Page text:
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Author Topic: Getting Started with GPS  (Read 601 times)

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Offline greywanderer012345Topic starter

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Getting Started with GPS
« on: August 17, 2012, 11:34:53 PM »
   I've been looking around on DigiKey and other sites to see how expensive adding GPS capabilities to a robot down the line would be. I found plenty of modules for ~$35USD, which is about what I expected since many devices ~$100 have them built in.

   I want to know what else is required to get started with adding GPS to my projects. Do I need to buy some kind of service, or is that basically included with the purchase of the module? Any device I've bought with GPS does not require any type of monthly payment for the service or anything, so I'm curious about this.
 
  Also, other than modules, kits are often sold for $100-$300 or so. Are these kits required, or just tools to simplify development? What protocols or other software-side concepts should I be familiar with before starting to experiment with GPS?

   I am a seasoned amateur C/C++ and Java programmer, and I have built and experimented with a few of the robot tutorials on this site, all using AVR MCUs, building my own boards. I am not familiar with any communication protocols, and I have not experimented with UART or USB.

  I'm planning to be able to invest the time and money for bigger projects like this about a year from now, and I would like to have the tools and experience to take advantage of that. Thank you for any help.
« Last Edit: August 19, 2012, 08:51:18 PM by greywanderer012345 »

Offline Soeren

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Re: Getting Started with GPS
« Reply #1 on: August 19, 2012, 07:05:25 AM »
Hi,

Adding a little white space here and there makes a post so much more readable (and raises the number of people who actually read a post to the end :))

I want to know what else is required to get started with adding GPS to my projects. Do I need to buy some kind of service, or is that basically included with the purchase of the module?

When you have bought a (standard GPS) module, there's nothing extra to pay. Nobody will even know that you receive the signals.
There might be a license fee for some of the combined products that uses other means to up the precision of the GPS, but not for a regular GPS.


Also, other than modules, kits are often sold for $100-$300 or so. Are these kits required, or just tools to simplify development?

It's just like when you buy a kit or a "break out board", stuff that makes it easier or quicker - the module is all you need (and the datasheet of course).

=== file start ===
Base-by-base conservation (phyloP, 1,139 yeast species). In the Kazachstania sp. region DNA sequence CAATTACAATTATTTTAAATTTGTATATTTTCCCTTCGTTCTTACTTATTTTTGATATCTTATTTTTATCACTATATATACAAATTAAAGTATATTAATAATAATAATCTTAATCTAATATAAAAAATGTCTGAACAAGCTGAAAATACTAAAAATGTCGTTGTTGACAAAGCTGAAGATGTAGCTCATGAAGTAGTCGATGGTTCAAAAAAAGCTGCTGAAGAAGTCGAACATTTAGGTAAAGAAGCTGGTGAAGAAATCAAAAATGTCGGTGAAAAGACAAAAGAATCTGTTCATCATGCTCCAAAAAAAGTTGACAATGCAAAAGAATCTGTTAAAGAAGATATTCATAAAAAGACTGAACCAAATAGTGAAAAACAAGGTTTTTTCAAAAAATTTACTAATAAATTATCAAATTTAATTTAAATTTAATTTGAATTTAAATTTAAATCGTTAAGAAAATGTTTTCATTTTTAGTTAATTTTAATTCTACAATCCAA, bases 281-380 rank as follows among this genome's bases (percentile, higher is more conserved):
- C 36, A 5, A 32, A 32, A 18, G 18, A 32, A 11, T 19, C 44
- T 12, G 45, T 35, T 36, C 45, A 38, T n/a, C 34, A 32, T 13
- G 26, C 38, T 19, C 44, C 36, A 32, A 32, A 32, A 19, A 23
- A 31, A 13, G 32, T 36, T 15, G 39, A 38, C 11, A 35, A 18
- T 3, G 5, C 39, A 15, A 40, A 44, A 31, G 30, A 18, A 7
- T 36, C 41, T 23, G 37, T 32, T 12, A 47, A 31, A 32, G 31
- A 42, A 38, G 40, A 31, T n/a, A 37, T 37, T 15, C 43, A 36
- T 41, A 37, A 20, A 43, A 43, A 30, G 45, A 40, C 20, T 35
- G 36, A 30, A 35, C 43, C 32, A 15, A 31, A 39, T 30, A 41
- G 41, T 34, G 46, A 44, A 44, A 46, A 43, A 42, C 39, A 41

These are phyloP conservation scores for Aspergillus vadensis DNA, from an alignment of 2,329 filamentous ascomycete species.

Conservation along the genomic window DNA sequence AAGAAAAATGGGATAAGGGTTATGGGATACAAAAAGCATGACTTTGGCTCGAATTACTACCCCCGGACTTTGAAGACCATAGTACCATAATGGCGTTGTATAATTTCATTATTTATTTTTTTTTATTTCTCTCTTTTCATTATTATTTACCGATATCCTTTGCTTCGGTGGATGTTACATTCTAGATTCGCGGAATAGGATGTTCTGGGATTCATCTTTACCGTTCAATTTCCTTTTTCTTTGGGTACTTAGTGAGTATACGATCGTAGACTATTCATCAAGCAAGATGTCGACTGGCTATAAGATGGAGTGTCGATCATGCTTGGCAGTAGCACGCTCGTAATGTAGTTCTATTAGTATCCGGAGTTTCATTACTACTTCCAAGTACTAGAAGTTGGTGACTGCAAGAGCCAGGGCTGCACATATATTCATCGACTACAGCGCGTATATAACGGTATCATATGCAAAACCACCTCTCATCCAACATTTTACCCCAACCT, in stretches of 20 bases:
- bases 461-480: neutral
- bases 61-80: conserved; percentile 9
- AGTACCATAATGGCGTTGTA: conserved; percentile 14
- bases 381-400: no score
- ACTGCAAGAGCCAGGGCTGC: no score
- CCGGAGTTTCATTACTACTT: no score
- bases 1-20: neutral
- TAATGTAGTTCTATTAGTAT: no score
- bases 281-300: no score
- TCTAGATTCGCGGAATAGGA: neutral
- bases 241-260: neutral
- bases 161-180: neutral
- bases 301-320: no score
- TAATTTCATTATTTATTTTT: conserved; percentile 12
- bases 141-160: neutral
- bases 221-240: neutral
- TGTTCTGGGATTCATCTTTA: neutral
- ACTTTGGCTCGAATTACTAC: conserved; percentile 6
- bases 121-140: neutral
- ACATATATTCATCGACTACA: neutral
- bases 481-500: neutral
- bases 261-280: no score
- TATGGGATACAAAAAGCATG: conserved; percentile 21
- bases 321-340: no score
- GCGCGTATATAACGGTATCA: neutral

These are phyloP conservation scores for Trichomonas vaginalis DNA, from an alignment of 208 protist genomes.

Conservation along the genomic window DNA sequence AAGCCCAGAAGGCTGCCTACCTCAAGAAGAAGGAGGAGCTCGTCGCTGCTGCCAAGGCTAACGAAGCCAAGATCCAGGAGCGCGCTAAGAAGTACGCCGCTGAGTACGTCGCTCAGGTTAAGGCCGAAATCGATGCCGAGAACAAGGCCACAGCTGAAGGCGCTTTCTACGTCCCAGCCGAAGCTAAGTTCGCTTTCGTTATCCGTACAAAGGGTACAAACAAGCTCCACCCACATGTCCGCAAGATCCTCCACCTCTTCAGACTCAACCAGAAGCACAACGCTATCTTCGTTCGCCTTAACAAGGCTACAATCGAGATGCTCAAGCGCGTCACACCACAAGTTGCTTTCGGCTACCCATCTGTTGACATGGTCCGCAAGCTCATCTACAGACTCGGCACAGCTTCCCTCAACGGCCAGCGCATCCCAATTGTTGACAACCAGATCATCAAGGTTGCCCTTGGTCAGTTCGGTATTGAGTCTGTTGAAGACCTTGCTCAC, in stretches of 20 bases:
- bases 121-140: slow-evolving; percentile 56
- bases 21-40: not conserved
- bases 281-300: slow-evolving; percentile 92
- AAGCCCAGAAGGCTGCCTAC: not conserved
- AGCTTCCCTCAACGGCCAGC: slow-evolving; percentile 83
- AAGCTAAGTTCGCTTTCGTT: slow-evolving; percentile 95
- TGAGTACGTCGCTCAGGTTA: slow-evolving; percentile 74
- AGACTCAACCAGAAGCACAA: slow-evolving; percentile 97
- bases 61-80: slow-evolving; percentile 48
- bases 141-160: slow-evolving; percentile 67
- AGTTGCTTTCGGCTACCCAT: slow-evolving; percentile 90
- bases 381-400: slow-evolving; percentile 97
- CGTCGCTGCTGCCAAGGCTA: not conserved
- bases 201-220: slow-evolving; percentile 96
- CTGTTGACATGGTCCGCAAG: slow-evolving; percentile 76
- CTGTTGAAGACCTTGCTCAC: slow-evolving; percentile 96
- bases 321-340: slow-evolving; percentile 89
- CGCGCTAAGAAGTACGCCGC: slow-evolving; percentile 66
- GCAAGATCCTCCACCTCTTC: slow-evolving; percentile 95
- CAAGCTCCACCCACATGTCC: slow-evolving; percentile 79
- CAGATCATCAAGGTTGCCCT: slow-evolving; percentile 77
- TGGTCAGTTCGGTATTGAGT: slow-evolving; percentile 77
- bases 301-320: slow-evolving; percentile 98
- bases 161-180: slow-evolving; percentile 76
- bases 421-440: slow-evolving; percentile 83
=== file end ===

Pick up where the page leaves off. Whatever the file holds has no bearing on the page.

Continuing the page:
What protocols or other software-side concepts should I be familiar with before starting to experiment with GPS?

Not before, but you'll have to learn the NMEA protocol as you go, as this is the basic protocol all GPS'es use, but that's not different from learning to communicate with eg. an external RTC (although there's more commands and such. I don't think anyone have the entire NMEA in the head :)
Read all about it in the following first two links and download the PDF in the third.

http://en.wikipedia.org/wiki/NMEA_0183#Application_layer_protocol_rules
http://www.gpsinformation.org/dale/nmea.htm
http://www.sparkfun.com/datasheets/GPS/NMEA%2520Reference%2520Manual-Rev2.1-Dec07.pdf


I am not familiar with any communication protocols, and I have not experimented with UART or USB. I'm planning to be able to invest the time and money for bigger projects like this about a year from now, and I would like to have the tools and experience to take advantage of that.

All you need is the module itself, its datasheet and the above 3 links, time to spend and a regular supply of your favorite beverage :)


For robot navigation in limited spaces, I wouldn't trust a regular GPS - they can be off more than 50m and even modules using a range of methods to increase the precision to 1m may still be too "loose" for being the only (or primary) nav instrument on-board.
Regards,
Søren

A rather fast and fairly heavy robot with quite large wheels needs what? A lot of power?
Please remember...
Engineering is based on numbers - not adjectives

Offline greywanderer012345Topic starter

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Re: Getting Started with GPS
« Reply #2 on: August 19, 2012, 08:48:25 PM »
Thanks.

Yea, I definitely am not planning on relying on GPS for accuracy. I was thinking of altering an R/C airplane to return if it flies out of range. Then, furthering that to essentially a simple UAV.

Offline greywanderer012345Topic starter

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Re: Getting Started with GPS
« Reply #3 on: August 19, 2012, 08:56:41 PM »
Quote
When you have bought a (standard GPS) module, there's nothing extra to pay. Nobody will even know that you receive the signals.

Ah, the wording you used made me reinvent my assumptions about how GPS works. I assumed there was some type of communication sent from the module. It makes sense that it only receives information. Now my curiosity is peeked. I will have to start integrating this.

Offline Webbot

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Re: Getting Started with GPS
« Reply #4 on: August 20, 2012, 03:50:29 PM »
If it helps - WebbotLib supports NMEA output from GPS modules
Webbot Home: http://webbot.org.uk/
WebbotLib online docs: http://webbot.org.uk/WebbotLibDocs
If your in the neighbourhood: http://www.hovinghamspa.co.uk

 


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